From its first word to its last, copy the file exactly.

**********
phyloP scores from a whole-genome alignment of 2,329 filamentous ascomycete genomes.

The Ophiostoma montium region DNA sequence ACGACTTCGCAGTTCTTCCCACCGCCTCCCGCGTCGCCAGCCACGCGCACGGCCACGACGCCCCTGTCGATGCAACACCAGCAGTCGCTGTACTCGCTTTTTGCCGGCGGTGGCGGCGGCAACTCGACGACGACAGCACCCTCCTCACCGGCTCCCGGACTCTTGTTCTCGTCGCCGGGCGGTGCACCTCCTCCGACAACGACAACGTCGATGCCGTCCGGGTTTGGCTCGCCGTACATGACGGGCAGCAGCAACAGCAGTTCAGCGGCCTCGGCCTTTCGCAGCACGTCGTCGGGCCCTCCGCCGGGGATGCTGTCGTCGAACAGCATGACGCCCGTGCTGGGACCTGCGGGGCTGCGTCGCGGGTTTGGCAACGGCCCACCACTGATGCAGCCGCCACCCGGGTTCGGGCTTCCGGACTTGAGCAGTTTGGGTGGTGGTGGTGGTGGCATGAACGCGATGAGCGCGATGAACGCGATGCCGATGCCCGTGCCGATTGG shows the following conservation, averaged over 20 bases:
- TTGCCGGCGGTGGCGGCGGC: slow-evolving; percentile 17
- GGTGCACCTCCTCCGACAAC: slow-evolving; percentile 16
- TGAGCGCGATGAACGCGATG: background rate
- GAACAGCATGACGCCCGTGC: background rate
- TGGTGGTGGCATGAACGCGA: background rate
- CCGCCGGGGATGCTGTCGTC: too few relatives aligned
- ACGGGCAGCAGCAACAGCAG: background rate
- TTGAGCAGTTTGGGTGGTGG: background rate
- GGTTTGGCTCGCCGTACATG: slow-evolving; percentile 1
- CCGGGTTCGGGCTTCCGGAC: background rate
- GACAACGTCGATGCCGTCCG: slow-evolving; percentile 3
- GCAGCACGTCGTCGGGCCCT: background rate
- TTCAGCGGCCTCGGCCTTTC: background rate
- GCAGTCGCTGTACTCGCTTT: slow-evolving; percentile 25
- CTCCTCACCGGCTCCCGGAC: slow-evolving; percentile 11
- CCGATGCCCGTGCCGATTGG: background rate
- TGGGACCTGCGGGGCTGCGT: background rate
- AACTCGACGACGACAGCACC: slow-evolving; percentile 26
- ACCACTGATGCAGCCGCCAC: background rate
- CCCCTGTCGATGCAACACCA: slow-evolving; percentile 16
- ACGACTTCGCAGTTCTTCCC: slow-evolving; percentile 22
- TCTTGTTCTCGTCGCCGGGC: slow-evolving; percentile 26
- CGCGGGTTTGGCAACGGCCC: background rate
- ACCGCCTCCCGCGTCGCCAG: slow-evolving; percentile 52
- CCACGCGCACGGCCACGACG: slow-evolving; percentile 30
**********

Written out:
phyloP scores from a whole-genome alignment of 2,329 filamentous ascomycete genomes.

The Ophiostoma montium region DNA sequence ACGACTTCGCAGTTCTTCCCACCGCCTCCCGCGTCGCCAGCCACGCGCACGGCCACGACGCCCCTGTCGATGCAACACCAGCAGTCGCTGTACTCGCTTTTTGCCGGCGGTGGCGGCGGCAACTCGACGACGACAGCACCCTCCTCACCGGCTCCCGGACTCTTGTTCTCGTCGCCGGGCGGTGCACCTCCTCCGACAACGACAACGTCGATGCCGTCCGGGTTTGGCTCGCCGTACATGACGGGCAGCAGCAACAGCAGTTCAGCGGCCTCGGCCTTTCGCAGCACGTCGTCGGGCCCTCCGCCGGGGATGCTGTCGTCGAACAGCATGACGCCCGTGCTGGGACCTGCGGGGCTGCGTCGCGGGTTTGGCAACGGCCCACCACTGATGCAGCCGCCACCCGGGTTCGGGCTTCCGGACTTGAGCAGTTTGGGTGGTGGTGGTGGTGGCATGAACGCGATGAGCGCGATGAACGCGATGCCGATGCCCGTGCCGATTGG shows the following conservation, averaged over 20 bases:
- TTGCCGGCGGTGGCGGCGGC: slow-evolving; percentile 17
- GGTGCACCTCCTCCGACAAC: slow-evolving; percentile 16
- TGAGCGCGATGAACGCGATG: background rate
- GAACAGCATGACGCCCGTGC: background rate
- TGGTGGTGGCATGAACGCGA: background rate
- CCGCCGGGGATGCTGTCGTC: too few relatives aligned
- ACGGGCAGCAGCAACAGCAG: background rate
- TTGAGCAGTTTGGGTGGTGG: background rate
- GGTTTGGCTCGCCGTACATG: slow-evolving; percentile 1
- CCGGGTTCGGGCTTCCGGAC: background rate
- GACAACGTCGATGCCGTCCG: slow-evolving; percentile 3
- GCAGCACGTCGTCGGGCCCT: background rate
- TTCAGCGGCCTCGGCCTTTC: background rate
- GCAGTCGCTGTACTCGCTTT: slow-evolving; percentile 25
- CTCCTCACCGGCTCCCGGAC: slow-evolving; percentile 11
- CCGATGCCCGTGCCGATTGG: background rate
- TGGGACCTGCGGGGCTGCGT: background rate
- AACTCGACGACGACAGCACC: slow-evolving; percentile 26
- ACCACTGATGCAGCCGCCAC: background rate
- CCCCTGTCGATGCAACACCA: slow-evolving; percentile 16
- ACGACTTCGCAGTTCTTCCC: slow-evolving; percentile 22
- TCTTGTTCTCGTCGCCGGGC: slow-evolving; percentile 26
- CGCGGGTTTGGCAACGGCCC: background rate
- ACCGCCTCCCGCGTCGCCAG: slow-evolving; percentile 52
- CCACGCGCACGGCCACGACG: slow-evolving; percentile 30